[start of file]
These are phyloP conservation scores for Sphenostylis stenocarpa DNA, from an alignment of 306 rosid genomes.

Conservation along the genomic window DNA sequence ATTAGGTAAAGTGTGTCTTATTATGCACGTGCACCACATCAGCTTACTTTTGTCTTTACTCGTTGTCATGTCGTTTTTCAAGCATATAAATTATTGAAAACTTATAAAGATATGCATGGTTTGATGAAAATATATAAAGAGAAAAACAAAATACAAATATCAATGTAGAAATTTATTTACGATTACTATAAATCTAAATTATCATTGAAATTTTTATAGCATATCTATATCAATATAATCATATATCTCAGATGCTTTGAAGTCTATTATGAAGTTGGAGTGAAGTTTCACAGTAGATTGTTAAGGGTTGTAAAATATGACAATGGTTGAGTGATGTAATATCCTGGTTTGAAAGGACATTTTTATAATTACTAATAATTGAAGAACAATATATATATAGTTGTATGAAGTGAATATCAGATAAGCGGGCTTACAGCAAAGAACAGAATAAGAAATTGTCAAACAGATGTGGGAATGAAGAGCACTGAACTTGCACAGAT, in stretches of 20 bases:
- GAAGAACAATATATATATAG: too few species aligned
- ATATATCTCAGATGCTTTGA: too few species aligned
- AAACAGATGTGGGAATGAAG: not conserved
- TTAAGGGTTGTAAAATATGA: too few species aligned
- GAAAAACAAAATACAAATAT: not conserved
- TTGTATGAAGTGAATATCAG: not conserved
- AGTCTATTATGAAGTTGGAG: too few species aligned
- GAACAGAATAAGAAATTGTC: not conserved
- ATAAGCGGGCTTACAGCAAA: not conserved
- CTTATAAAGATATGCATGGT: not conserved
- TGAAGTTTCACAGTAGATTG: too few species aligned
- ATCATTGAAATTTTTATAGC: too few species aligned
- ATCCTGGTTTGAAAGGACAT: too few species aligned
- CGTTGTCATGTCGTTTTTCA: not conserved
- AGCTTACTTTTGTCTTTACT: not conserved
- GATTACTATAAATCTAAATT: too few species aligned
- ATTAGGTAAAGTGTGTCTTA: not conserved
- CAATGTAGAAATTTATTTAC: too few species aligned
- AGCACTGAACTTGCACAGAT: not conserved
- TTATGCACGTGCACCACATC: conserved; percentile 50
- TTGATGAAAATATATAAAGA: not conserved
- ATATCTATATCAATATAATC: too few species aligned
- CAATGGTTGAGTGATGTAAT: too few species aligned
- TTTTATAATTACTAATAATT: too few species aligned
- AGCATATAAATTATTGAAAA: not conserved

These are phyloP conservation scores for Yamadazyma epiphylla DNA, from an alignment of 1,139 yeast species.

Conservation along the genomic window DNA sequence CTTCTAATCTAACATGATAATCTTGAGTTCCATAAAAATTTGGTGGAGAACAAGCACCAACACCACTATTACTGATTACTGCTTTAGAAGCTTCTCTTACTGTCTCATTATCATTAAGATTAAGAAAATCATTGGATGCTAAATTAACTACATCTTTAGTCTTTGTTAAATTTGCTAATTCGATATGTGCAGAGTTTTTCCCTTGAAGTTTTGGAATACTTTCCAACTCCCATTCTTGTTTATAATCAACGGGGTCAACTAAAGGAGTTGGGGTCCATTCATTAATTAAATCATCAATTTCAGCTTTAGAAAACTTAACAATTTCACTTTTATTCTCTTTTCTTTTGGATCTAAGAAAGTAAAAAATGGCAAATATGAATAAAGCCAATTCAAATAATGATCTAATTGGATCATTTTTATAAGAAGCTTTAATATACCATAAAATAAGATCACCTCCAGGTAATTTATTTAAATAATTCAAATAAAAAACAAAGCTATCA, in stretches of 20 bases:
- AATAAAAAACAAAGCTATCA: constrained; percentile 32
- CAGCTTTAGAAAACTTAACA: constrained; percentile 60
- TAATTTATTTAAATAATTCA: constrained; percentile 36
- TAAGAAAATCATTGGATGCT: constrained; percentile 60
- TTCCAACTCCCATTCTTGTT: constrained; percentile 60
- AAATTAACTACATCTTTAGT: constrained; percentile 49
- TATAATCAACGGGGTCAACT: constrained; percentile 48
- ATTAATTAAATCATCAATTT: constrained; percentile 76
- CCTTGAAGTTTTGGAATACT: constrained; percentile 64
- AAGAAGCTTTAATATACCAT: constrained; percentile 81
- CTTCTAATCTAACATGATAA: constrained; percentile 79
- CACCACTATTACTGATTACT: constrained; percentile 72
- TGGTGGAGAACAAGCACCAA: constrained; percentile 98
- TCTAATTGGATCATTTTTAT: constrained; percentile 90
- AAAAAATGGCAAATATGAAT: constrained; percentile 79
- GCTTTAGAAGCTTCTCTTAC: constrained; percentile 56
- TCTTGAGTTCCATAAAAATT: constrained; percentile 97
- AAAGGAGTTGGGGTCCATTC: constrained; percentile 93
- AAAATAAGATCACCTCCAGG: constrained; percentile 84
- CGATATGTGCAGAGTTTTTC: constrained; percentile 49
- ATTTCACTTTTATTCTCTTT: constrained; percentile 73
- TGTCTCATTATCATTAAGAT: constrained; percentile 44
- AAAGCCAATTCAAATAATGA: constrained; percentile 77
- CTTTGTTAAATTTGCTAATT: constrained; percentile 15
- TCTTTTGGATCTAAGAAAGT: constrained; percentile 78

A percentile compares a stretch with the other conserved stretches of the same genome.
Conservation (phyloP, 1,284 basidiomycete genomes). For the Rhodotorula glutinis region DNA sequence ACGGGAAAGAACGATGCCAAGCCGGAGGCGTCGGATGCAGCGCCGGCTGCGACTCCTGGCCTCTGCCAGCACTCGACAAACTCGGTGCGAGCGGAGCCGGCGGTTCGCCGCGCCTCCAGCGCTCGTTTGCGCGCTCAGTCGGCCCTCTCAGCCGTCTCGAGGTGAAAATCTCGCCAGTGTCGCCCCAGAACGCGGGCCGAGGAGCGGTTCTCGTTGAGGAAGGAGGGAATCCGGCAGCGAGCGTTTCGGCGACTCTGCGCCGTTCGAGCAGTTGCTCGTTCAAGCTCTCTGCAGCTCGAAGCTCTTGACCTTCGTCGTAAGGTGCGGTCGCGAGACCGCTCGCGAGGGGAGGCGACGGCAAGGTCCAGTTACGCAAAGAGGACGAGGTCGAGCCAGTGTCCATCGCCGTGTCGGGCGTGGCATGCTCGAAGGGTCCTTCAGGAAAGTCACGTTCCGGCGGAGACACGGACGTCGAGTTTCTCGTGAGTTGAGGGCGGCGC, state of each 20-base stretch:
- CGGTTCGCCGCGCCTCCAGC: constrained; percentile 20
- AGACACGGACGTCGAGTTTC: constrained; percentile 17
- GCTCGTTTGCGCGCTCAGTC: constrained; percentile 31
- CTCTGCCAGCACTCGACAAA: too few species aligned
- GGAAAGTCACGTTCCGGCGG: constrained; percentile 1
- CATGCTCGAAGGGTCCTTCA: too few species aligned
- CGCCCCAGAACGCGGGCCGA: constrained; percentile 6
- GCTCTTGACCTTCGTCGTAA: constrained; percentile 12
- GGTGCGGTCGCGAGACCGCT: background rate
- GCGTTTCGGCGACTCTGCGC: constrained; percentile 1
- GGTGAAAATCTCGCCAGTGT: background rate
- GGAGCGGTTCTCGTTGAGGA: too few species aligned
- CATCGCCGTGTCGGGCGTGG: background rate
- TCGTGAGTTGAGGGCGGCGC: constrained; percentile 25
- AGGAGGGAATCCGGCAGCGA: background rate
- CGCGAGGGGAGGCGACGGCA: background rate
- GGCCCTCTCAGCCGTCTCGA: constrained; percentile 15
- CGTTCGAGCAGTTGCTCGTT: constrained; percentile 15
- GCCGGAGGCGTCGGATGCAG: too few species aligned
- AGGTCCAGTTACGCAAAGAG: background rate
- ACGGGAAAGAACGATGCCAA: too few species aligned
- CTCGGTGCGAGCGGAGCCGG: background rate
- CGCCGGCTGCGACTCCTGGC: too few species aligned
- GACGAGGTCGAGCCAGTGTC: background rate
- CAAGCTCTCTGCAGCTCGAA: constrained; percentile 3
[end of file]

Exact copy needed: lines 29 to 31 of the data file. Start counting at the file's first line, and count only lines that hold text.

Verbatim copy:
Conservation along the genomic window DNA sequence CTTCTAATCTAACATGATAATCTTGAGTTCCATAAAAATTTGGTGGAGAACAAGCACCAACACCACTATTACTGATTACTGCTTTAGAAGCTTCTCTTACTGTCTCATTATCATTAAGATTAAGAAAATCATTGGATGCTAAATTAACTACATCTTTAGTCTTTGTTAAATTTGCTAATTCGATATGTGCAGAGTTTTTCCCTTGAAGTTTTGGAATACTTTCCAACTCCCATTCTTGTTTATAATCAACGGGGTCAACTAAAGGAGTTGGGGTCCATTCATTAATTAAATCATCAATTTCAGCTTTAGAAAACTTAACAATTTCACTTTTATTCTCTTTTCTTTTGGATCTAAGAAAGTAAAAAATGGCAAATATGAATAAAGCCAATTCAAATAATGATCTAATTGGATCATTTTTATAAGAAGCTTTAATATACCATAAAATAAGATCACCTCCAGGTAATTTATTTAAATAATTCAAATAAAAAACAAAGCTATCA, in stretches of 20 bases:
- AATAAAAAACAAAGCTATCA: constrained; percentile 32
- CAGCTTTAGAAAACTTAACA: constrained; percentile 60